USPS ups electric truck order to 40% of its new fleet

Critics say the Postal Service should be buying far more electric vehicles, but the new plan is a big jump over the previous order of just 10% EVs.

Postal workers load mail into mail trucks
(Al Seib/Los Angeles Times via Getty Images)
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The U.S. Postal Service is boosting its electric-vehicle ambitions yet again, after initial plans to replace the nation’s aging mail fleet with mostly gas-powered trucks drew public backlash and legal challenges.

On Wednesday, the Postal Service said it expects to electrify at least 40 percent of its new delivery fleet, up from its original pledge of 10 percent. Critics have argued that putting more fossil-fueled trucks on the road would undermine the broader U.S. effort to reduce greenhouse gas emissions and harmful air pollution from the transportation sector.

The Postal Service reiterates its commitment to the fiscally responsible roll-out of electric-powered vehicles for America’s largest and oldest federal fleet,” the agency said in its announcement.

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The saga unfolding around the fate of America’s mail trucks began last year, when the Postal Service announced plans to order up to 165,000 new delivery vehicles — with around 90 percent of those expected to burn gas in internal combustion engines. 

The independent federal agency also signed a 10-year contract with Wisconsin-based manufacturer Oshkosh Defense. At first, the plan was to buy just 5,000 battery-powered trucks in the initial purchase order. In March, however, the Postal Service raised the number to 10,000 electric trucks, plus another 40,000 gas-guzzlers, in the $2.98 billion deal.

But even doubling its EV order wasn’t enough to quell critics. In late April, environmental groups, an autoworker union and a coalition of state attorneys general filed separate lawsuits seeking to force the Postal Service to scrap its $11.3 billion mail-truck purchase plan and start from scratch. The plaintiffs claimed the agency didn’t follow proper legal steps in its environmental review process.

The massive amount of pressure that people have been putting on [USPS] has really started to resonate with them,” Adrian Martinez, a senior attorney for Earthjustice, one of the organizations bringing suit, told Canary Media.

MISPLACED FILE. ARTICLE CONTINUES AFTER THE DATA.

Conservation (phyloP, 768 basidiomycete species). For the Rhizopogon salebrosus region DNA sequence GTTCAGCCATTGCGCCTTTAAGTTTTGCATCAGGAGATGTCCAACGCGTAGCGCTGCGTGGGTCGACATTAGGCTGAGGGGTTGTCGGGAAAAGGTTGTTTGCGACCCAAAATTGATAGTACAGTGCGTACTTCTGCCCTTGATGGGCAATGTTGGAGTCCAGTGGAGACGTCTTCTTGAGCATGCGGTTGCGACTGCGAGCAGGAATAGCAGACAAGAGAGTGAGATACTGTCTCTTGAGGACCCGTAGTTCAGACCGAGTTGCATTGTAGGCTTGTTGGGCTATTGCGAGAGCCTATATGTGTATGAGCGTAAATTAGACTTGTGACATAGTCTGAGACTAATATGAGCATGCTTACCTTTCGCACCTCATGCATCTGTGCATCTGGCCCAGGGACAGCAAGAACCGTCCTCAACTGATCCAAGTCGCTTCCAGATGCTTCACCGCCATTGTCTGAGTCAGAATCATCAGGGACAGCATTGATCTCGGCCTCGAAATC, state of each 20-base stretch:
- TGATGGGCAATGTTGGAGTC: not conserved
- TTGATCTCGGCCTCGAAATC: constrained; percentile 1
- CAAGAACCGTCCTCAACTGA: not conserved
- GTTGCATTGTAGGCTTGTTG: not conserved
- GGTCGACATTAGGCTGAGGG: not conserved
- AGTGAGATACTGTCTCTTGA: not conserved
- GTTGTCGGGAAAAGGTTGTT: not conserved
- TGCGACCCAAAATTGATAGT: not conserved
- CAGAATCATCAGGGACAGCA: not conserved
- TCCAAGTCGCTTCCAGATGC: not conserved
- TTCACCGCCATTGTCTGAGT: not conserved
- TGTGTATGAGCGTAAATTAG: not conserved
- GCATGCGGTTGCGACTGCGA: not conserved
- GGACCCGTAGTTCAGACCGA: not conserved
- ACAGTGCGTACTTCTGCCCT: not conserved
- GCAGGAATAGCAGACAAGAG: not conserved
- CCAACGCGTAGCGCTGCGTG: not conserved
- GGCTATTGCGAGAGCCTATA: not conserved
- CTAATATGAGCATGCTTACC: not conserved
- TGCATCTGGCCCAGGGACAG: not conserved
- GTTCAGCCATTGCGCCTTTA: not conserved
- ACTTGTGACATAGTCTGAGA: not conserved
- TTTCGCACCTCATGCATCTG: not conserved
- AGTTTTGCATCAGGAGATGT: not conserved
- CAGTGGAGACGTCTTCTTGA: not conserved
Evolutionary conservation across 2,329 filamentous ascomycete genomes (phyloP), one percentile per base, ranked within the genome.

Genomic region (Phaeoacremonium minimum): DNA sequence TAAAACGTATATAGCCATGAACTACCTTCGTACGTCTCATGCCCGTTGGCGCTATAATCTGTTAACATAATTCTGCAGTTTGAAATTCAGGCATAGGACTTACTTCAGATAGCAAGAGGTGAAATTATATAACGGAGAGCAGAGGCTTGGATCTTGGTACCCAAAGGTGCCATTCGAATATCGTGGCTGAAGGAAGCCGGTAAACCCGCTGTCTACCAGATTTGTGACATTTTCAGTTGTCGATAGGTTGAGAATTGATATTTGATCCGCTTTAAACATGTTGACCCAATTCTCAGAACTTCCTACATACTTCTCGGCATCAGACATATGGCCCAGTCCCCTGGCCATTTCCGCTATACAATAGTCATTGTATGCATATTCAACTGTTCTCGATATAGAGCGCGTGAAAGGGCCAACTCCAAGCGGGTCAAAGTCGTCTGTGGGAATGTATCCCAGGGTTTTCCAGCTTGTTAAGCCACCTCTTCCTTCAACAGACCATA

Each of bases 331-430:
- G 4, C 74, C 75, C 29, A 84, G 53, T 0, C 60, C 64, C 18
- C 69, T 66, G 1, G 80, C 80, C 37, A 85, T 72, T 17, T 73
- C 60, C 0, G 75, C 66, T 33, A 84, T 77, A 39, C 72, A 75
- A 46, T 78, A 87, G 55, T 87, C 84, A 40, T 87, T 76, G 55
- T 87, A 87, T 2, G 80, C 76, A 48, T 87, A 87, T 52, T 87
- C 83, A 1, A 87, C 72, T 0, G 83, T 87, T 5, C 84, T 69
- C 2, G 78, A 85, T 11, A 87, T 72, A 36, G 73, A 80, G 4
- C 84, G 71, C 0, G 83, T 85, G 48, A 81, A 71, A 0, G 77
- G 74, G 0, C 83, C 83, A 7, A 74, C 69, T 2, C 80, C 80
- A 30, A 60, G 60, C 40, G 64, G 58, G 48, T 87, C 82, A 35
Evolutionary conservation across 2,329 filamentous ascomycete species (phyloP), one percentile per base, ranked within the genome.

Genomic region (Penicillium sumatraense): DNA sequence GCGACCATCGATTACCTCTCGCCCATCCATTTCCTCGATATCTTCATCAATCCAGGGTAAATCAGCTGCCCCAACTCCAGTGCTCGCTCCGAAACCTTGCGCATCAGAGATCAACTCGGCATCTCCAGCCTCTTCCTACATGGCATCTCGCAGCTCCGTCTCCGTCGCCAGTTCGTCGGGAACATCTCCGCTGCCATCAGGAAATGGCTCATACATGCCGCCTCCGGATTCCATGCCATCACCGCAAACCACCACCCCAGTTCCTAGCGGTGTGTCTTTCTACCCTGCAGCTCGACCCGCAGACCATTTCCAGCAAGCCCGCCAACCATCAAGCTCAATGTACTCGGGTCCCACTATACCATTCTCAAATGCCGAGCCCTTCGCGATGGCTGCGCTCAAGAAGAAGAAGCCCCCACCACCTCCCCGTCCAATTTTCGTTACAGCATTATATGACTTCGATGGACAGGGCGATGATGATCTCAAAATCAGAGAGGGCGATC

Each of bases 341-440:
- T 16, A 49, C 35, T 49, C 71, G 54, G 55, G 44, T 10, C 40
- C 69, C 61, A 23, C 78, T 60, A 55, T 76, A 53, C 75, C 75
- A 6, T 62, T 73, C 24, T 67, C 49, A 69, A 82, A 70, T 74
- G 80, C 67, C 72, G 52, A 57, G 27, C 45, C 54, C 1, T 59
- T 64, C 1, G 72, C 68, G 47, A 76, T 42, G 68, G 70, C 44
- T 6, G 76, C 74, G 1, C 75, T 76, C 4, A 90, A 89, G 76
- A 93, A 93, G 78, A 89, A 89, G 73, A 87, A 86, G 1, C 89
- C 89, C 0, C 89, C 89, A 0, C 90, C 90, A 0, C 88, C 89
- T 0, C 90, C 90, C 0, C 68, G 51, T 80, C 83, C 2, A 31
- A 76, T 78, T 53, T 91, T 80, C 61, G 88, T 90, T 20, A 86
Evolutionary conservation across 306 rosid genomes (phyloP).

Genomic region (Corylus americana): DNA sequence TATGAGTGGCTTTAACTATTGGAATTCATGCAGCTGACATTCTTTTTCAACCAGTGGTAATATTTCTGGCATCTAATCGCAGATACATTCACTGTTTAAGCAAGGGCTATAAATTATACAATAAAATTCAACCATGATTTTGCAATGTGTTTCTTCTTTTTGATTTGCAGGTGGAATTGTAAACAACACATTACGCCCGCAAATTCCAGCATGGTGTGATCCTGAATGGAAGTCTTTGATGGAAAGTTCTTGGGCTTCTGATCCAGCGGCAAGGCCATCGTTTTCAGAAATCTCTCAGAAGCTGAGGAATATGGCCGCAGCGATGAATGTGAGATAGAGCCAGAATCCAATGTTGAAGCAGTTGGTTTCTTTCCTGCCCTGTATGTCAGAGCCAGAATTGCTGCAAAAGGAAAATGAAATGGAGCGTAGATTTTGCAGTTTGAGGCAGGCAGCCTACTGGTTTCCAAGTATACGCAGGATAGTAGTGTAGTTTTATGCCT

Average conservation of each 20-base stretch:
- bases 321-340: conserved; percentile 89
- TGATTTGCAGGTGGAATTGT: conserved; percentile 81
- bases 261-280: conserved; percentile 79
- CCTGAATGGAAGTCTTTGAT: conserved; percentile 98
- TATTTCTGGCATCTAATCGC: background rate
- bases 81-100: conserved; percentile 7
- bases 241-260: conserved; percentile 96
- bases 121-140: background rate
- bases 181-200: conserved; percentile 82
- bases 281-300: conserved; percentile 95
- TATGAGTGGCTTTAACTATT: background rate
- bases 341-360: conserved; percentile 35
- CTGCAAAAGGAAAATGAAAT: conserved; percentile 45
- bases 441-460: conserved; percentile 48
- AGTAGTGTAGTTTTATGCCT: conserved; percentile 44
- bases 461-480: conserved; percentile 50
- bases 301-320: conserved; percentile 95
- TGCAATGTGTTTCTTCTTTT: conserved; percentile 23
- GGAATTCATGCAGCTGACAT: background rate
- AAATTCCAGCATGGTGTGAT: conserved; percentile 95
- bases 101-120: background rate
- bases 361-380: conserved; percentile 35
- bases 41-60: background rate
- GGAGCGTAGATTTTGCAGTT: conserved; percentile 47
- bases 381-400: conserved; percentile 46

The plan announced on Wednesday differs from the Postal Service’s original vision.

Of the 50,000 Oshkosh trucks already on order, now at least 25,000 will be electric. The agency said it will also order 34,500 commercial off-the-shelf” vehicles. In total, the Postal Service will purchase 84,500 new mail trucks, of which at least 40 percent will run on batteries.

The Postal Service didn’t elaborate on which off-the-shelf vehicles it might consider. However, the options for battery-powered vans and trucks continue to expand, while the costs of buying, operating and charging vehicles are steadily declining. Private parcel carrier UPS recently placed an order for 10,000 electric delivery vans made by British startup Arrival. Earlier this month, Walmart signed an agreement to buy 4,500 electric delivery vehicles from California-based startup Canoo.

All told, nearly 200 commercial vehicle fleets in the United States have deployed, or committed to deploy, battery-powered and other kinds of zero-emissions trucks, according to a new analysis by the Environmental Defense Fund. That represents a nearly 1,100 percent increase in zero-emissions fleet deployments and commitments from five years ago.

Martinez said the Postal Service could go even further when it comes to curbing emissions from the nation’s mail-truck fleet. They’ve really been resistant to going full-on [with] addressing the clean air and climate pollution problems,” he said, noting that the lawsuits are still pending. 

We hope we can get more progress,” he added.

Maria Gallucci is a clean energy reporter at Canary Media, where she covers hard-to-decarbonize sectors and efforts to make the energy transition more affordable and equitable.